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Br J Anaesth. 2015 Jun;114(6):886-92. doi: 10.1093/bja/aev002. Epub 2015 Feb 17.

Goal-Directed fluid therapy with closed-loop assistance during moderate risk surgery using noninvasive cardiac output monitoring: A pilot study.

Author information

1
Department of Anesthesiology and Perioperative Care, University of California Irvine, Irvine, CA, USA Department of Anesthesiology and Critical Care, Erasme University Hospital, Free University of Brussels, Brussels, Belgium.
2
Department of Anesthesiology and Perioperative Care, University of California Irvine, Irvine, CA, USA.
3
Department of Anesthesiology and Perioperative Care, University of California Irvine, Irvine, CA, USA Department of Anesthesiology, Osaka City University Graduate School of Medicine, Osaka, Japan.
4
Department of Anesthesiology and Perioperative Care, University of California Irvine, Irvine, CA, USA jrinehar@uci.edu.

Abstract

BACKGROUND:

Goal directed fluid therapy (GDFT) has been shown to improve outcomes in moderate to high-risk surgery. However, most of the present GDFT protocols based on cardiac output optimization use invasive devices and the protocols may require significant practitioner attention and intervention to apply them accurately. The aim of this prospective pilot study was to evaluate the clinical feasibility of GDFT using a closed-loop fluid administration system with a non-invasive cardiac output monitoring device (Nexfin™, BMEYE, Amsterdam, Netherlands).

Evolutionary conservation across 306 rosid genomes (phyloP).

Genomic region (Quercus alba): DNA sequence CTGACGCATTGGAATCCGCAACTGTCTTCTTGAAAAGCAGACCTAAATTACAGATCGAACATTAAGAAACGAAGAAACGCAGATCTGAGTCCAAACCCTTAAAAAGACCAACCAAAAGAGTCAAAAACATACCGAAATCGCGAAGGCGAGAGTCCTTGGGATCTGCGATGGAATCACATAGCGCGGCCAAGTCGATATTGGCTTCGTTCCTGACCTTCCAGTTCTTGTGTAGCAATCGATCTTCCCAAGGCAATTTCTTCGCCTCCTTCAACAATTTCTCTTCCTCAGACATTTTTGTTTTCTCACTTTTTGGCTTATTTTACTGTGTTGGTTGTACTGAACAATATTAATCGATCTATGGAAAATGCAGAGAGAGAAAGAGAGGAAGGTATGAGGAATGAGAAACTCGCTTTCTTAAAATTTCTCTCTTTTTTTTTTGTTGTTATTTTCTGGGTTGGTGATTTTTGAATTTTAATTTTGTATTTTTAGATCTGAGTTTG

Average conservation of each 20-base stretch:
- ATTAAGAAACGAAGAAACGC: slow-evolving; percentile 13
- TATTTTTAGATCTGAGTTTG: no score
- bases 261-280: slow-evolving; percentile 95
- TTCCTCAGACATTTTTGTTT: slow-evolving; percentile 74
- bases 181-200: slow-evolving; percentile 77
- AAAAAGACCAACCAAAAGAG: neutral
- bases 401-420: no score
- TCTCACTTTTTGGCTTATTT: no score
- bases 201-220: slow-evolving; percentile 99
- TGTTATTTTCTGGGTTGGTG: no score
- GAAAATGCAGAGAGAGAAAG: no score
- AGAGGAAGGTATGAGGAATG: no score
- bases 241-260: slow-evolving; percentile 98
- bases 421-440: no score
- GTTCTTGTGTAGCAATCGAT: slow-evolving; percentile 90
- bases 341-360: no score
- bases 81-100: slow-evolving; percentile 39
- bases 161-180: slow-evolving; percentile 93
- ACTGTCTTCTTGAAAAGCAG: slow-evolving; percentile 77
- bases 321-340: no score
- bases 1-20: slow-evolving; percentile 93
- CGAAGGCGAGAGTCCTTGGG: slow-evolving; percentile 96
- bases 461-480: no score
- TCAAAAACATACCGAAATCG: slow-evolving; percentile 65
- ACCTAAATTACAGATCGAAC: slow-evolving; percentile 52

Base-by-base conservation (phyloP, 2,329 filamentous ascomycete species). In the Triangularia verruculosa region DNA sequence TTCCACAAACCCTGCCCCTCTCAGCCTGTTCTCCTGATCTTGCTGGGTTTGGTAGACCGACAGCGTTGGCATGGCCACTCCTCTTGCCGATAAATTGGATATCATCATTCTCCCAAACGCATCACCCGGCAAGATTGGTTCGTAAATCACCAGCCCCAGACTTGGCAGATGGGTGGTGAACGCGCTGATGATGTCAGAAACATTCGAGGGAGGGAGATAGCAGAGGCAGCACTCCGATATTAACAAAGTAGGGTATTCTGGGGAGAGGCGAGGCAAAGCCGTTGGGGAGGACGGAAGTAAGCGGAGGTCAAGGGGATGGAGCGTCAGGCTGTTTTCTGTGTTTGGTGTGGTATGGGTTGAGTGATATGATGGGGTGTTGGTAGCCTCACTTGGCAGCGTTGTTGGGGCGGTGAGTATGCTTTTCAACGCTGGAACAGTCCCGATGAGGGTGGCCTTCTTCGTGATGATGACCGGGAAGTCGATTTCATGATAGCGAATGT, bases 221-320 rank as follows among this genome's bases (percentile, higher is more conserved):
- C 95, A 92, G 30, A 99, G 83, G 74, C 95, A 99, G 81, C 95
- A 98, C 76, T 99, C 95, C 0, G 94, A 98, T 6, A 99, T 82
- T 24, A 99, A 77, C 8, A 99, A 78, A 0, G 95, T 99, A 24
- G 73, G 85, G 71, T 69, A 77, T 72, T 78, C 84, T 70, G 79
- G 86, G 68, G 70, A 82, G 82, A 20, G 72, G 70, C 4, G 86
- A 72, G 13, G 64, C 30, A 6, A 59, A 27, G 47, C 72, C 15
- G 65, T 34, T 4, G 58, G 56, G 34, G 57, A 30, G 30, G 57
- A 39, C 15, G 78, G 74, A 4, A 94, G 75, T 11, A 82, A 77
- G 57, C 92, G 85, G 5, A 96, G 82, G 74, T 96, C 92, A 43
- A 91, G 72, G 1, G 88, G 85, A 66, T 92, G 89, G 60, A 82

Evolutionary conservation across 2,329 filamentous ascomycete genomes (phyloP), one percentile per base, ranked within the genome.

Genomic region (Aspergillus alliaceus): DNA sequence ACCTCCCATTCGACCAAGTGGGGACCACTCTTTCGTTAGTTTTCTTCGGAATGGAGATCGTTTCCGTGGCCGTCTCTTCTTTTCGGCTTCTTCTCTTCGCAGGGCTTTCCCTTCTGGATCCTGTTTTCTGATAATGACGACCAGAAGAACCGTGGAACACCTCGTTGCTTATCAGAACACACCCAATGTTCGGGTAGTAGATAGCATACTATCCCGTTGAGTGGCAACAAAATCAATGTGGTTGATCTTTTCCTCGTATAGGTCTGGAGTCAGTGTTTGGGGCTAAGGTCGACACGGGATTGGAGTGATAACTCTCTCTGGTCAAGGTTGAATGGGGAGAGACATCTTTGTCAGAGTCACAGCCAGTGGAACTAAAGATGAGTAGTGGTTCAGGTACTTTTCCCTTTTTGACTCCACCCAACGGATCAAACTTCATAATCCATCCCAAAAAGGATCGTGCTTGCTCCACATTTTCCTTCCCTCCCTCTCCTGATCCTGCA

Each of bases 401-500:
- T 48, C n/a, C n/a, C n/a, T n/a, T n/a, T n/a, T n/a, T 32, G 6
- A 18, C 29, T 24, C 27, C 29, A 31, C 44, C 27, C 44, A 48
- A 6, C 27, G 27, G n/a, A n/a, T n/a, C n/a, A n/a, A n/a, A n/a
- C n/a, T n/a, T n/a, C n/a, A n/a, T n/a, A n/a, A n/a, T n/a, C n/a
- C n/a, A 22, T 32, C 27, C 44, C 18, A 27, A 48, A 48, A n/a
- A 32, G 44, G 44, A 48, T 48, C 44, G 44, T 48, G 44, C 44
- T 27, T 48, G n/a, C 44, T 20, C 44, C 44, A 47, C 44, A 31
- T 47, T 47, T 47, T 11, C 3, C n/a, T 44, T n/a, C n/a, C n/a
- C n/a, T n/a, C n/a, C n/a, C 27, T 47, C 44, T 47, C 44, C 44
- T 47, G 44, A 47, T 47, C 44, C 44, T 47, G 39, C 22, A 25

METHODS:

Patients scheduled for elective moderate risk surgery under general anaesthesia were enrolled. The primary anaesthesia team managing the case selected GDFT targets using the controller interface and all patients received a baseline 3 ml kg(-1) h(-1) crystalloid infusion. Colloid solutions were delivered by the closed-loop system for intravascular volume expansion using data from the Nexfin™ monitor. Compliance with GDFT management was defined as acceptable when a patient spent more than 85% of the surgery time in a preload independent state (defined as pulse pressure variation <13%) or when average cardiac index during surgery was >2.5 litre min(-1) m(-2).

RESULTS:

A total of 13 patients were included in the study group. All patients met the established criteria for delivery of GDFT for greater than 85% of case time. The median length of stay in the hospital was 5 [3-6] days.

CONCLUSION:

In this pilot study, GDFT management using the closed-loop fluid administration system with a non-invasive CO monitoring device was feasible and maintained a high rate of protocol compliance.

CLINICAL TRIAL REGISTRATION:

NCT02020863.

KEYWORDS:

cardiac output; monitoring; noninvasive; safety

PMID:
25690834
DOI:
10.1093/bja/aev002
[Indexed for MEDLINE]
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